Tags: kironskinner | statedepartment

Kiron Skinner Looks Past State Dept. for New Role

Kiron Skinner Looks Past State Dept. for New Role

Sunday, 11 August 2019 10:08 PM

When the startling news hit on August 2 that Dr. Kiron Skinner had been dismissed as Director of Policy Planning at the U.S. State Department, reaction and reports in official Washington DC were mixed — and very emotionally-charged.

Skinner, 58, was not only one of the highest black appointees in the Trump Administration but one truly committed to President Donald Trump’s foreign policy agenda.

The Capitol Hill publication Politico reported that Skinner — a Harvard graduate, a veteran of several national security boards under President George W. Bush, and co-author of best-selling books on Ronald Reagan — was fired because of “her ‘abusive’ management style, including making homophobic remarks and accusing people of having affairs, according to two people.”

Skinner told Newsmax she denies making such comments. Skinner allies formerly at State and outside the government have been supportive of her and deny she treated staff inappropriately.

In April, Skinner raised hackles in the media while speaking at the New America think tank.

She warned that the U.S. rivalry with China would be a difficult one because “it’s the first time that we will have a great-power competitor that is not Caucasian.”

Trump administration critics took the comment as confirming a U.S. shift of policy toward “white” Russia against “non-caucusion” China.

Skinner said her comments were taken out of context.

Dr. Scott Sandage of Carnegie Mellon University, a teaching colleague of Skinner’s, dismisses any claim of homophobia against her.

He recalls when he championed benefits for gay partners at Carnegie Mellon back in 1999, Sandage said that “Kiron Skinner knocked on my office door to introduce herself and lend support. In the years since, she has been a gracious colleague and friend.”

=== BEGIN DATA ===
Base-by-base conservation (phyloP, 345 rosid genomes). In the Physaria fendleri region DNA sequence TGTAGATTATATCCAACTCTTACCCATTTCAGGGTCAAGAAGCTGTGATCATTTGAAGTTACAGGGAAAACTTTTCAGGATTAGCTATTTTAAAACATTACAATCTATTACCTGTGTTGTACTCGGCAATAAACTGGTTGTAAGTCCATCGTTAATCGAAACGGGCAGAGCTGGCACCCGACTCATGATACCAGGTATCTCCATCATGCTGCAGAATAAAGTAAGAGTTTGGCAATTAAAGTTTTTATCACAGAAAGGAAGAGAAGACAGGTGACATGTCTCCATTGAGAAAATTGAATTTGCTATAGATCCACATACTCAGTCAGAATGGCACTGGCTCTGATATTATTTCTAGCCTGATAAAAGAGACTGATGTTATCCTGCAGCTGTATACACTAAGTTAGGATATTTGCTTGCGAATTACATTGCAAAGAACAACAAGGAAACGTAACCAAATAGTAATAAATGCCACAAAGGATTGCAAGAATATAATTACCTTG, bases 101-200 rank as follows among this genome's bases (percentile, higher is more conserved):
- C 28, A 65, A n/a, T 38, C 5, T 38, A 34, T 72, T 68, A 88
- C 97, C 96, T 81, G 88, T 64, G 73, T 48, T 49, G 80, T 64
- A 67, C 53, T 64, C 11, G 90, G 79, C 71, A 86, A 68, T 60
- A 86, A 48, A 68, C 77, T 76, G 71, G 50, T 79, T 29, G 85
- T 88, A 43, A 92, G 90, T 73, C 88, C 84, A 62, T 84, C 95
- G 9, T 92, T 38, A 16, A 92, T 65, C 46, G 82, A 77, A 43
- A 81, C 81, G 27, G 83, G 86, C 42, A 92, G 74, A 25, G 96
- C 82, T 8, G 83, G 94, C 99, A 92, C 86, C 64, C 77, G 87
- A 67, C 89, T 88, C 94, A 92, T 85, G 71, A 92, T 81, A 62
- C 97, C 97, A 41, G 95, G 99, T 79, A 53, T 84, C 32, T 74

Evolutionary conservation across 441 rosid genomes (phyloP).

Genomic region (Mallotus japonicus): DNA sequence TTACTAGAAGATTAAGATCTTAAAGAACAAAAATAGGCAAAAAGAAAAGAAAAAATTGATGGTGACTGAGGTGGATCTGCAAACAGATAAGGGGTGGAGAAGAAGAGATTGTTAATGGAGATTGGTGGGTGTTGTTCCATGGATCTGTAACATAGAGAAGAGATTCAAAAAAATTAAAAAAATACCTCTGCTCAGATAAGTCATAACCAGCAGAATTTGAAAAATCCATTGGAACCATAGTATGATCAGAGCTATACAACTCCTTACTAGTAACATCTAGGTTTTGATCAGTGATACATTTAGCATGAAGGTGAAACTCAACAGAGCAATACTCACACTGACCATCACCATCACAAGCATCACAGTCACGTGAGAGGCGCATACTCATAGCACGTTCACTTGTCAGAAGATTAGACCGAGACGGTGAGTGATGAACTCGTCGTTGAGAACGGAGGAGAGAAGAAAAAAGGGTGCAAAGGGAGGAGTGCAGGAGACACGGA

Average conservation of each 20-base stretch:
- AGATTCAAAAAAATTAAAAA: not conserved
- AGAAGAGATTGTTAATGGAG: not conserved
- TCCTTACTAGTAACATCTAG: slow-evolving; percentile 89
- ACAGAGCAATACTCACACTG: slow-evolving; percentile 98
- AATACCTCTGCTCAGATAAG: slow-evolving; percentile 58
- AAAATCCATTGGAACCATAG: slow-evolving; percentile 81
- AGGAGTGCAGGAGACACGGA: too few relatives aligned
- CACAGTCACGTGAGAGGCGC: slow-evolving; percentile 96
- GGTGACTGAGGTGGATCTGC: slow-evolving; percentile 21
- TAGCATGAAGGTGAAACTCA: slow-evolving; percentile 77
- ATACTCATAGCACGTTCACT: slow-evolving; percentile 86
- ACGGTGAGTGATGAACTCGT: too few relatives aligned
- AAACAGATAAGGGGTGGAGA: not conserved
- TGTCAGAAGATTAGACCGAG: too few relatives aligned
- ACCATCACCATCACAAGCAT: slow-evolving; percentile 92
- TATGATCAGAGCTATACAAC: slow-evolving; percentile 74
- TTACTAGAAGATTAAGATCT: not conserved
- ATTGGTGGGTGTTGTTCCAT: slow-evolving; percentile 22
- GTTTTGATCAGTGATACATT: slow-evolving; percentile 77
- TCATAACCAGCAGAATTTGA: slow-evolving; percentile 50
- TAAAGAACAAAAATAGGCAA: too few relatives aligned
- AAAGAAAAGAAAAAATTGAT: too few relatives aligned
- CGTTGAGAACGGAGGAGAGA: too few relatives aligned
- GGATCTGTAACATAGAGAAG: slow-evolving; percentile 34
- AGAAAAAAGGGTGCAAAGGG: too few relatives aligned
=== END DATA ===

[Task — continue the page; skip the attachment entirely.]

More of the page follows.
“There’s a competing set of interests at State,” J. Kenneth Blackwell, former U.S. Ambassador to the United Nations Human Rights Commission, told us, “You’ve got the career Foreign Service Officer (FSOs) who have been there for years, you have civil servants, and you’ve got the political appointees, who are outnumbered.”

Blackwell noted that “eight years of a Democratic president have embedded a lot of folks in the State Department structure.”

The high opinions of Kiron Skinner that Newsmax heard from co-workers have been echoed by numerous distinguished Americans.

“Kiron is a first-class scholar who tackles important issues and applies a keen, analytic mind to the topic at hand with boundless intellectual energy,” said former Secretary of State George Shultz, with whom Skinner worked closely on his much-praised memoir “Turmoil and Triumph.”

Shultz added that Skinner “adheres steadfastly to the principles of honesty and integrity."

Shultz’s high opinion was strongly seconded by historian and best-selling author Victor Davis Hanson, who hailed the embattled former official for her explanation “of the recalibration of American foreign policy under the present administration with rare insight and analyses — a foreign policy scholar of the first rank.”

Ironically, Skinner’s abrupt termination came three days after she was widely praised for helping to organize the celebration ceremony of the 230th anniversary of the founding of the State Department.

Skinner says she is not looking back at the termination at State, but will focus on pushing President Trump’s agenda in the think tank and private sector.

Friends of Skinner told Newsmax she will return to teaching at Carnegie Mellon University and will also rejoin as a Fellow at the Hoover Institution, where former Secretary of Defense James Mattis and former National Security Advisor H.R. McMaster are also working.

Kiron is expected to focus her academic work on changing U.S, relations with China.

As one former colleague of hers put it, "she spoke of writing a new ‘X’ article on China [based on the storied article written anonymously by diplomat George F. Kennan in the July 1947 Foreign Affairs that spelled out the ‘containment’ policy eventually adopted by the U.S. for stopping worldwide advances by the Soviet Union].”

“Like Kennan with Russia, Dr. Skinner felt China had not abandoned its own ambitions of world domination and we had to take a new look at our ‘softer line’ on China,” the same source said.

John Gizzi is chief political columnist and White House correspondent for Newsmax. For more of his reports, Go Here Now.

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When the startling news hit on August 2 that Dr. Kiron Skinner had been dismissed as Director of Policy Planning at the U.S. State Department, reaction and reports in official Washington DC were mixed-and very emotionally-charged.Skinner, 58, was not only one...
kironskinner, statedepartment
Sunday, 11 August 2019 10:08 PM
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